19 December 2013

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Ok, so I’m not going to talk much about plants or animals this week because what was more interesting was the handicraft stuff going on.  Above is a picture of our good friend Venaisi, our smart potter friend, telling the fellows how to knead the clay with their feet.   

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Stomping grapes and clay always seems funny to me.  The footwork came after Venaisi had added water and sand to the clay.   Next they kneaded the clay with their hands and made it into little loaves.
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Venaisi said the clay was not sticky enough to work with so it has to cure for a few days. Today Maki came to visit again, and he kneaded the clay some more.  He said it was like kneading bread.
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Venaisi brought examples of the little figurines she’s made – lizard, turtle, frog, fish and pig, as well as tiny beads and a small pot.   These figurines have not been fired yet.
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 Next time Venaisi comes, we will make our own clay creations and will build our fire out of coconut husks or bamboo to bake them.
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While Maki was here he helped me put together a plate Austin and I bought in Jerusalem 32 years ago, that has been broken several times.  It has nothing to do with the farm – but it seems to go with clay pots.
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This week one of the ladies had a big coconut frond and started removing the ribs with a sharp knife to use as a broom – the kind they call “sasa” in Fijian.   A good sasa has ribs from at least two big fronds.
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This is my old sasa.  It was bought from a roadside vendor.  Here the ribs are attached to a stick with a strip of rubber.  It cost  Fj $5.   When my friend finishes her sasa, she will either braid the top or will tie it together with a piece of raffia string.    Whether on a stick or just the ribs, a new sasa is prized because of the long, pliable ends that are good for reaching into corners.
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Vina decided to make a paal (pronounced with an AHHHH – written in Hindi as पाल ) – which is a mat made from feed bags.  As you can imagine, we have a LOT of feed bags after feeding all these chickens and ducks for months.  First, Vina got the bags together and washed them.  Then she started sewing them in pairs with raffia and a big needle.
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Here are the first dozen sacks.   When a paal is used for seating at a wedding or funeral or the like, it is used with the white side up.   When this one is finished this one will be 4 sacks wide and 6 sacks long.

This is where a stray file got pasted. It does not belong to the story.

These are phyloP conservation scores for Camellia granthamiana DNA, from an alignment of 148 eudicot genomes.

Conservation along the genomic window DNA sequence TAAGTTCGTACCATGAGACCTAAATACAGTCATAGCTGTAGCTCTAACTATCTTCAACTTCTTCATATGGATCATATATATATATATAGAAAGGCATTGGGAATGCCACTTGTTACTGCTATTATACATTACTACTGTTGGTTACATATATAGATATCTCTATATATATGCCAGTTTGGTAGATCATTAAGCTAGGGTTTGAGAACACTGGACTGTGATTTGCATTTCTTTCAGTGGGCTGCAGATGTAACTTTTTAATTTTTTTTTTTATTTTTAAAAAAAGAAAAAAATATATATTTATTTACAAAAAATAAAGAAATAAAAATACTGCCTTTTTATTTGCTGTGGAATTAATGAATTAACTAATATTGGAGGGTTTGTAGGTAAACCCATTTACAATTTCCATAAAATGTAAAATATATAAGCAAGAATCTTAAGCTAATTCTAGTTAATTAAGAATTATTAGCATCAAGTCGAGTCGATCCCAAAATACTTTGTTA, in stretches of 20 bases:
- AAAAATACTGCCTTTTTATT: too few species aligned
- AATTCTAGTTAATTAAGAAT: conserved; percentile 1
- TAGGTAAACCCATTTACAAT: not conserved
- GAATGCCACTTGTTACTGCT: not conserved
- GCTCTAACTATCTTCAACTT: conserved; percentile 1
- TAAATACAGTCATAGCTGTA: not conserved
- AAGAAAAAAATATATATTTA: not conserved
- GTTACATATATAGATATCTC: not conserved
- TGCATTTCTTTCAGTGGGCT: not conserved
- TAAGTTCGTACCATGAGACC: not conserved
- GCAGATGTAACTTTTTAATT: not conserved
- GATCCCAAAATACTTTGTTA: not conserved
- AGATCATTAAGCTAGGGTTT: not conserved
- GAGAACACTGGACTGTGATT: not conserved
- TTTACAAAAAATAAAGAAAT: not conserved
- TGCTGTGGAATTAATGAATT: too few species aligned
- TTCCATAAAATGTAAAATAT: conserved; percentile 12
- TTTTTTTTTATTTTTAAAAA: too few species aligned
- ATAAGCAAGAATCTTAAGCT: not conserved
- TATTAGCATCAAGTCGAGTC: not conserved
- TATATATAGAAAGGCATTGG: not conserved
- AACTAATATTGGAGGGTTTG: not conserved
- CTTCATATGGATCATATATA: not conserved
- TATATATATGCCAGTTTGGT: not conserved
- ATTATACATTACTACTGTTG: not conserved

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Even though the paal isn’t finished yet, it is good for a nap.  Vina doesn’t nap.  Vina is sewing more feed bags together in the background.
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This also has nothing to do with the farm – but here is a quilt that I think my great grandmother Momo made.   It has to be at least 60 years old.   It is so beautiful.
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The colors are so perfect,  The hem is perfectly scalloped on three sides, and bound with yellow bias tape on all four.
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But what totally blows my mind is the hand quilting in the white space that perfectly duplicates the outline of the flower applique.
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This beautiful heirloom is just not safe in the tropics.  As much as I love it, I am sending it with my sister-in-law back to the temperate zone.
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And I will end this week with
A SOUTHERN HEMISPHERE CHRISTMAS REWRITE
(because I’ve heard enough of “Jingle Bells” on the radio already)
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Coconut shells, coconut shells, barbeque to-day.
Oh what fun … a picnic is… on a sultry summer day – hey!
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Coconut shells, coconut shells, barbeque to-day.
Oh what fun … a picnic is… on a sultry summer day.
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Driving to the beach …. planning how to play
Picking up the kids …. laughing all the way
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Sand between our toes ….. salt water in our hair
Oh what fun the tropics are, with a lot of love to share.
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Coconut shells, coconut shells, barbeque to-day.
Oh what fun … a picnic is… on a sultry summer day.
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Merry Christmas, Everybody.
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3 thoughts on “19 December 2013

  1. Oh I love this one! I think your diversion is a true hit. Please feel free to continue to be diverse. That was some seriously interesting and pleasant information. Thank you!

  2. I agree with the first two comments – interesting stuff.
    We had similar brooms in India. I once saw two women collecting reeds to make them.
    When we bought a new broom, we had to shake and beat it outside against the wall or path, to dislodge all the dust inside the broom before using it. Otherwise you would make your clean floor dirtier.
    I hope I can keep remembering all these tropical things now that I’m back in the UK. Your blog will help. I must also ask you about Palau some time. We spent our honeymoon scuba-diving in Palau and Yap in 1998.

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